Audio Best Practices

Nothing turns off viewers faster than a video with bad audio. If you are recording with mobile devices or lower end cameras, they will most likely have very poor built-in mics that are designed to pick up a wide pattern of sound. Unless you have a higher end camera that has a built-in shotgun mic, you are going to want consider recording audio separately from your video.

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Choosing the Right Mic

The first thing you’re going to want to do is select the right microphone. Each mic has a different pick-up pattern and connection type so youre going to want to determine what’s best for your situation. For one person interviews, I recommend a lavalier or “lav” mic. Here is lav mic that we use at TechSmith for interviews. These are great for clipping on your subjects shirt and are easily hidden. They do a great job of picking up only the audio that is close by.

Lavalier mic

For capturing location sounds, or dialog between 2 or more people, I recommend a shotgun mic. Caution though, shotgun mics are very directional, so you need to make sure you’re pointing the mic directly at the sound you want to pick up.

Shotgun mic

And finally you have your traditional hypercardioid mic which is great for your TV journalistic style shoots or stage performances.

Cardioid mic

Selecting an Audio Recorder

So you picked out your microphone and now you need a recorder to capture the audio. Here are a few options that I recommend. Don’t be afraid to spend a little less on a camera if it means you can put more money into a better audio recorder. Keep in mind that these audio recorders typically record to SD cards, so make sure you have something over a few Gigabytes in size. You’ll also want to make sure you have the right cords. Most audio recorders use XLR or ⅛” size audio jacks or have mics that are built-in.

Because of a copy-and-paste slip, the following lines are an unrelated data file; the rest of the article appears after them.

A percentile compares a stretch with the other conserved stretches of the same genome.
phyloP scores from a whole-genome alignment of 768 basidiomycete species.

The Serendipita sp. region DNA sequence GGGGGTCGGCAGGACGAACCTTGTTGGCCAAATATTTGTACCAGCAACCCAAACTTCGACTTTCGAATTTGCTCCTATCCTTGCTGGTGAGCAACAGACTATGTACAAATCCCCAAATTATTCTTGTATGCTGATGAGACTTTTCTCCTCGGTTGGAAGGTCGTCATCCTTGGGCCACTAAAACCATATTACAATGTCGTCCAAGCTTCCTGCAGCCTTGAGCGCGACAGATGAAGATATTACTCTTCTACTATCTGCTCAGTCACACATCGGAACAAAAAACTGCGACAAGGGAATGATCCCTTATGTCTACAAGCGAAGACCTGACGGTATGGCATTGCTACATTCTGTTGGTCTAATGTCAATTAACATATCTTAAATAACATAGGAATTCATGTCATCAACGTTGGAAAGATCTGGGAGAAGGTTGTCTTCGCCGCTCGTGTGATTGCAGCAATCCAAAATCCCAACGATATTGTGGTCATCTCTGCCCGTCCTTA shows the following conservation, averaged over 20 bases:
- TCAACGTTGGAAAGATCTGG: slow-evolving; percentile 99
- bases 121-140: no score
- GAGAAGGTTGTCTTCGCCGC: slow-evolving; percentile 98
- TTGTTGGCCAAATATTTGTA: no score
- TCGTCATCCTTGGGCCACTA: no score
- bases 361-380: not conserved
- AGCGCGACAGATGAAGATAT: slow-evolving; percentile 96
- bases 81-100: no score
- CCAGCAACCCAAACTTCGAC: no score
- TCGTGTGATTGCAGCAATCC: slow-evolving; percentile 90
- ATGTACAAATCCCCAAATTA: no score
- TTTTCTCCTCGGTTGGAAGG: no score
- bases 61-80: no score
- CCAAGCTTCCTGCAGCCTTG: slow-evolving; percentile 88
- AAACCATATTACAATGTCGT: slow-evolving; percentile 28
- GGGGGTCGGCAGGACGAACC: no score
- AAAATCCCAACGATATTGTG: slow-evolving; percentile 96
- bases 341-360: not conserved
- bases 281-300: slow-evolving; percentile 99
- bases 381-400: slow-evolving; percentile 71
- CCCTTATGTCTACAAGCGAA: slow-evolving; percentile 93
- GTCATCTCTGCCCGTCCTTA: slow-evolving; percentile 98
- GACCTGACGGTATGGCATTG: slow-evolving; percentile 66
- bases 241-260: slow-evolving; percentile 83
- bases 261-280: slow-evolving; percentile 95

In addition, it’s good practice to get as close as you can to your subject, because the sound will degrade exponentially the further you are away.

Audio recorders

Recording Audio

Finally, we are ready to shoot. Since we want to make sure it will be as easy as possible to sync later while editing, we want to use a trick called the “Clap Method”. Which basically means creating a spike in the audio that is captured on both the audio recorder and camera. Have you ever seen those clap boards on movie sets? It’s essentially the same idea, you are creating a noticeable spike in the audio that you will be able to easily line up later in your editor.

TSC Tips - Sync Audio and Video 720p 01.00_03_40_19.Still012I know that it can become time consuming if you are recording a bunch of clips and are trying to sync them in your editor, but there is some software out there that will help. I’ve used Red Giant’s PluralEyes in the past and it is a great source if you have lot’s of clips that you need to sync up.

Using Camtasia? Tips for Recording Audio for Screencasts

Many of the same tips for recording camera video apply perfectly well to screencast recording as well. In the following video Nate Gray, a member of our Tech Support team, covers basic screencast audio tips including microphone selection and using the noise reduction process in Camtasia for Mac. Combine these tips, and you’ll be well on your way to recording great audio, every time.

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